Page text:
A Victoria organization reports that racism is very real in British Columbia’s capital.
The Inter-Cultural Association of Greater Victoria survey found 71 per cent of Indigenous, black, Asian, or other persons of colour say they have experienced racism in Victoria.
The association’s report provides details about racist acts and attitudes and makes recommendations to change the situation.
Seventy per cent of people who responded to the survey report feeling undervalued, isolated, and unsafe in Victoria because of their race.
Some of the respondents reported feeling fearful and isolated as a result of racist actions.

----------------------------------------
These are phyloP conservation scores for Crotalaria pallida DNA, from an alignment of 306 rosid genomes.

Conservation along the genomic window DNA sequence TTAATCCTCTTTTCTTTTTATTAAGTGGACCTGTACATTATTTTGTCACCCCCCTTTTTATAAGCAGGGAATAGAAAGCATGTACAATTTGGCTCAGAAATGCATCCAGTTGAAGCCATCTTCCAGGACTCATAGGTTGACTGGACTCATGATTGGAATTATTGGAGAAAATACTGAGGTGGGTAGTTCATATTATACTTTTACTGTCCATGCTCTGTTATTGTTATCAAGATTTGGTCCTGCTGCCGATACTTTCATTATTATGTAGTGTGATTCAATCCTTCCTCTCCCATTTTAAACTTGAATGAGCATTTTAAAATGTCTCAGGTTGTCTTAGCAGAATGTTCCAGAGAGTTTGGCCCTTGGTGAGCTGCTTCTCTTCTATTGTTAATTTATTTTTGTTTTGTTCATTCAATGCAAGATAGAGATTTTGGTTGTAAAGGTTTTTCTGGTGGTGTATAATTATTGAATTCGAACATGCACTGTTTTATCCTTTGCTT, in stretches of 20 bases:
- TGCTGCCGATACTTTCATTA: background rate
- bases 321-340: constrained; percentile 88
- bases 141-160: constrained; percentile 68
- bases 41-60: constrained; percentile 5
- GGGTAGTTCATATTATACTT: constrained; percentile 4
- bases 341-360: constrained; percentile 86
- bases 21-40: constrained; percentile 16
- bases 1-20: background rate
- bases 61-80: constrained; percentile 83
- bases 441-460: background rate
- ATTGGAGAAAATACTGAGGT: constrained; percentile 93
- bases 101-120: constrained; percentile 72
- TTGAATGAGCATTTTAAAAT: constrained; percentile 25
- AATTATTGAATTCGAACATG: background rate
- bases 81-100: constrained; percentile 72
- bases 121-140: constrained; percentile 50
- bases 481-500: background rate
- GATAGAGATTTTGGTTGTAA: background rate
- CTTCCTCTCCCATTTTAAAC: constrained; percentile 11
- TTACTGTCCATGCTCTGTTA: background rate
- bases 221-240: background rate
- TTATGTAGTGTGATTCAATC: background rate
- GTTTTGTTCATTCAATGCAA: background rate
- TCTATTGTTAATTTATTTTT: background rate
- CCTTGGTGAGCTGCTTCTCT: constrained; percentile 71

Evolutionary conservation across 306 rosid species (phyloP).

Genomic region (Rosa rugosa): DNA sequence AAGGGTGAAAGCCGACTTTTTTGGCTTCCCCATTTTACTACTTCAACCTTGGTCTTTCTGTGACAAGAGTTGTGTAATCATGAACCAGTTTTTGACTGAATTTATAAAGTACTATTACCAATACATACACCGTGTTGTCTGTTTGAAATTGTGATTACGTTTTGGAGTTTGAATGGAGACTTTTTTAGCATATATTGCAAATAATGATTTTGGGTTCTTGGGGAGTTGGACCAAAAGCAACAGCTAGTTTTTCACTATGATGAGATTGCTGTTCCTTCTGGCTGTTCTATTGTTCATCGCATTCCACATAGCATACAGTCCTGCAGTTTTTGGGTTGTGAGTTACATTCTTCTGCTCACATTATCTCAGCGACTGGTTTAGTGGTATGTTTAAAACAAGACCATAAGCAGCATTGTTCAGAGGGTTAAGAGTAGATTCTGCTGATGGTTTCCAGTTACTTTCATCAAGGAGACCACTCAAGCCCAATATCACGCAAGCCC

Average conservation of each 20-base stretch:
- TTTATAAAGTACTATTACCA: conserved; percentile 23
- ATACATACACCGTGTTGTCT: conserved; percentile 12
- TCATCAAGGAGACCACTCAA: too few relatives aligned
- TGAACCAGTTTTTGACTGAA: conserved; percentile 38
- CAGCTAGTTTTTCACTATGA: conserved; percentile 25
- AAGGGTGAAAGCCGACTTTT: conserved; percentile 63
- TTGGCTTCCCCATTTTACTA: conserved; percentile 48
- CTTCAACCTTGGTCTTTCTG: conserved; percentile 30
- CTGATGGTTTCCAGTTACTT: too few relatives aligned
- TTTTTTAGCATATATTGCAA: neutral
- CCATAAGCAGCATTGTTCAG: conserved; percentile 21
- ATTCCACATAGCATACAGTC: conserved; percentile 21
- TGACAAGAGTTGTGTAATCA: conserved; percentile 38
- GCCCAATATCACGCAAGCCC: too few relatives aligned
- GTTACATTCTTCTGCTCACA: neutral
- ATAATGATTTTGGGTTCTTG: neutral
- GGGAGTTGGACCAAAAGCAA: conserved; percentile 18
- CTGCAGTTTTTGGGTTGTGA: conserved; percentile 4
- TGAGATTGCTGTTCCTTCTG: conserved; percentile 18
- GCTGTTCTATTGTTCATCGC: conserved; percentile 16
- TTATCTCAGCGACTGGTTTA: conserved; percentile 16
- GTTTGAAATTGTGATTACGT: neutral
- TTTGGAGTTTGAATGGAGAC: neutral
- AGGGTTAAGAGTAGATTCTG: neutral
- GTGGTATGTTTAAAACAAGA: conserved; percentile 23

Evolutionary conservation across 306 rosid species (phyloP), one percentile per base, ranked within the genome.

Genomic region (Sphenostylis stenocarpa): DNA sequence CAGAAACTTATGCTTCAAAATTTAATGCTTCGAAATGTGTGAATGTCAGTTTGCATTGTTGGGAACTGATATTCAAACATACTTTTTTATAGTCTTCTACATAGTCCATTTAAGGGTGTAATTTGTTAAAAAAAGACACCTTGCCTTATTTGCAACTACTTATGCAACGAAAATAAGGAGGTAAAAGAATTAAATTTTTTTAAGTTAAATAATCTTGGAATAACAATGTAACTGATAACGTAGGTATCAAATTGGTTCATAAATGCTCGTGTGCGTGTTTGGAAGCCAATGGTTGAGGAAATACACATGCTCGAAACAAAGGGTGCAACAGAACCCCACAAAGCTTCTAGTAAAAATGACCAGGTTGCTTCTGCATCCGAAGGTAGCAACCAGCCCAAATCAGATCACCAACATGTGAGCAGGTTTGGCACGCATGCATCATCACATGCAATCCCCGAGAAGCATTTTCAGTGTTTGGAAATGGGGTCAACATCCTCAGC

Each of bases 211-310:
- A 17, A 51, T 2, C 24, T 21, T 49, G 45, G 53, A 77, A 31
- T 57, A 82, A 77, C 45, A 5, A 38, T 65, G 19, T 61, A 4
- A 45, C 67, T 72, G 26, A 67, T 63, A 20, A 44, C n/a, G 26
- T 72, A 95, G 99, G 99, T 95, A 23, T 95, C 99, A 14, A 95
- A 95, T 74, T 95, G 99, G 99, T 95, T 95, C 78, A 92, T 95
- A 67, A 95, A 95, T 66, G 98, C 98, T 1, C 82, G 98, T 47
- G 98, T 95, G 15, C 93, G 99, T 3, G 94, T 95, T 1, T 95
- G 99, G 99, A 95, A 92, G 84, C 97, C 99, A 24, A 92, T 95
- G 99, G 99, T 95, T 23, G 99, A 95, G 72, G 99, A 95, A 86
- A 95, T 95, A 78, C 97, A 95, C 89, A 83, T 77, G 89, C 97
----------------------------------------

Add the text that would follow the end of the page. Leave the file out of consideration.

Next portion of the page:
Others say racism has had an impact on many generations of families.
The report says racism is a form of violence that is hurtful and harmful in many ways.
“Racism makes people feel physically unsafe, has a detrimental effect on mental and physical health and emotional well-being, and fosters a sense of hurt, shame, and anger.”
The association says only 12 per cent of racialized respondents said they knew where to go for help when experiencing racism.
The report also found there is no significant difference between immigrant and Canadian-born groups in knowing where to go for help.
Victoria’s Inter-Cultural Association says deliberate and thoughtful action is needed to combat racism.
It is calling on governments, institutions, and organizations to take the lead in creating systemic and structural change.
The Inter-Cultural Association of Greater Victoria has a link to the report on its website.